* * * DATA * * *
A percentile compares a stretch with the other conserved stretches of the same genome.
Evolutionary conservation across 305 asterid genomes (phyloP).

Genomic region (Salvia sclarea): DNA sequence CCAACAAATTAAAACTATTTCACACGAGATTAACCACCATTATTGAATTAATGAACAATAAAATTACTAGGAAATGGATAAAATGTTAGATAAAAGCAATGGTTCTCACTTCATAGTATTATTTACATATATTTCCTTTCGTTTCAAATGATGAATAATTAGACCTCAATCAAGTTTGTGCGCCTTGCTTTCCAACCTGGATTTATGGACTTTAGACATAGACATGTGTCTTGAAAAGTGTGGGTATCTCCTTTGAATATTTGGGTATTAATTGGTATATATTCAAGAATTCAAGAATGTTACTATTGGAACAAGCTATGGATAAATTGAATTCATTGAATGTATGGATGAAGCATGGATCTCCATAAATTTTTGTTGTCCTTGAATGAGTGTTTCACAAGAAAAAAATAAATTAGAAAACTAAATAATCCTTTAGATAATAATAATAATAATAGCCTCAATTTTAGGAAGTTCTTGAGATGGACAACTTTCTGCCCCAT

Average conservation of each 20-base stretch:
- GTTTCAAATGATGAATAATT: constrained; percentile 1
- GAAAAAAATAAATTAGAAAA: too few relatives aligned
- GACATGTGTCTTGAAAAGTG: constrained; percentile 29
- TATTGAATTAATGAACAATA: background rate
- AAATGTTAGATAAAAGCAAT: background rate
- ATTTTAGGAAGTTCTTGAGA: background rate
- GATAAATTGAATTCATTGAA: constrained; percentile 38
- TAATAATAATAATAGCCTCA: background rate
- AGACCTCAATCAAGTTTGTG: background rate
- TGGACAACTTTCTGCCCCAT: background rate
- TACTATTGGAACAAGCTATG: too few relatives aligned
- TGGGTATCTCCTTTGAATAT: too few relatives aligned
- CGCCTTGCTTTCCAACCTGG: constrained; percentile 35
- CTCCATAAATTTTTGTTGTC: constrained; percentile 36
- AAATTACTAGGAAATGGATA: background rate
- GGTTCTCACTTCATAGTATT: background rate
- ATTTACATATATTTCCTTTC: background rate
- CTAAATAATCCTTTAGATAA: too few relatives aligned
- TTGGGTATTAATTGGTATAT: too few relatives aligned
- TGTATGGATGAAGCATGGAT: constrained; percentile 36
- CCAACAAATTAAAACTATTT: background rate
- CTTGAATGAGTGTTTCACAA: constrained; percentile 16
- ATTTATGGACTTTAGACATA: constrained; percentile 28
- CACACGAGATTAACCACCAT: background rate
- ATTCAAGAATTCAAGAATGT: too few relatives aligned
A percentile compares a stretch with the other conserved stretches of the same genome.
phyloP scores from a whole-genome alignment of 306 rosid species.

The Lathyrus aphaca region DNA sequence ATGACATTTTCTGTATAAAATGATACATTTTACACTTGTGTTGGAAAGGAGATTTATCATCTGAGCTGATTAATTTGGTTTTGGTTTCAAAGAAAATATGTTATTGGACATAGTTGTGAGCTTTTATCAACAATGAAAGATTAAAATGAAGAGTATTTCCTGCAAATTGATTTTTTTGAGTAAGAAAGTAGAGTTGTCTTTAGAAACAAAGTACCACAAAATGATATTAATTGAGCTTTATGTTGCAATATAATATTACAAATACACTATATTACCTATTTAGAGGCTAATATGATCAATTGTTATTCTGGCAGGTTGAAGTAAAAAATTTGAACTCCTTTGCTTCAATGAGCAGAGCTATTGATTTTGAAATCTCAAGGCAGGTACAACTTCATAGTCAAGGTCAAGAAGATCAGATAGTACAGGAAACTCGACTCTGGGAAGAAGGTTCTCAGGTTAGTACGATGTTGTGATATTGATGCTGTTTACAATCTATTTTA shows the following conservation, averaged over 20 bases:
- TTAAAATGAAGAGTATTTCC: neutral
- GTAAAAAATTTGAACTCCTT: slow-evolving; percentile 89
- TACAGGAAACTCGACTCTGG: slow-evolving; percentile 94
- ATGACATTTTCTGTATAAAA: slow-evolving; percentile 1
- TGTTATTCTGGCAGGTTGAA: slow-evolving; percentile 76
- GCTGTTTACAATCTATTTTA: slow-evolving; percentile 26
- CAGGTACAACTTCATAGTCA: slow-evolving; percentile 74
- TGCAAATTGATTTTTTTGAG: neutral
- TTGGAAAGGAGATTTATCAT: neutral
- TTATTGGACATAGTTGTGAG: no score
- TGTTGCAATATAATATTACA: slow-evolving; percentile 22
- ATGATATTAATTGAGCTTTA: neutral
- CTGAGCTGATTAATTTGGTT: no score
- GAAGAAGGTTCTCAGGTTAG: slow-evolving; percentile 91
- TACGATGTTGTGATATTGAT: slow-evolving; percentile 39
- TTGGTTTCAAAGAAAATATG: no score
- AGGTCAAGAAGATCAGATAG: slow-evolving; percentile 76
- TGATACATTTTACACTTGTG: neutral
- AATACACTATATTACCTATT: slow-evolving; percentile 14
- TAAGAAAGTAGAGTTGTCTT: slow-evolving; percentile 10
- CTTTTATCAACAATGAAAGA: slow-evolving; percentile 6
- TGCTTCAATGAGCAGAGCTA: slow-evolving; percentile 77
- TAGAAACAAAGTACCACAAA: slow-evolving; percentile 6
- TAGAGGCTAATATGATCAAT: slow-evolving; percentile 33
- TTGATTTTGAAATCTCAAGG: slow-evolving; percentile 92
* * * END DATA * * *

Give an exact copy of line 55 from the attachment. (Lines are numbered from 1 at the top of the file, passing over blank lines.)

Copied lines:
- TAGAAACAAAGTACCACAAA: slow-evolving; percentile 6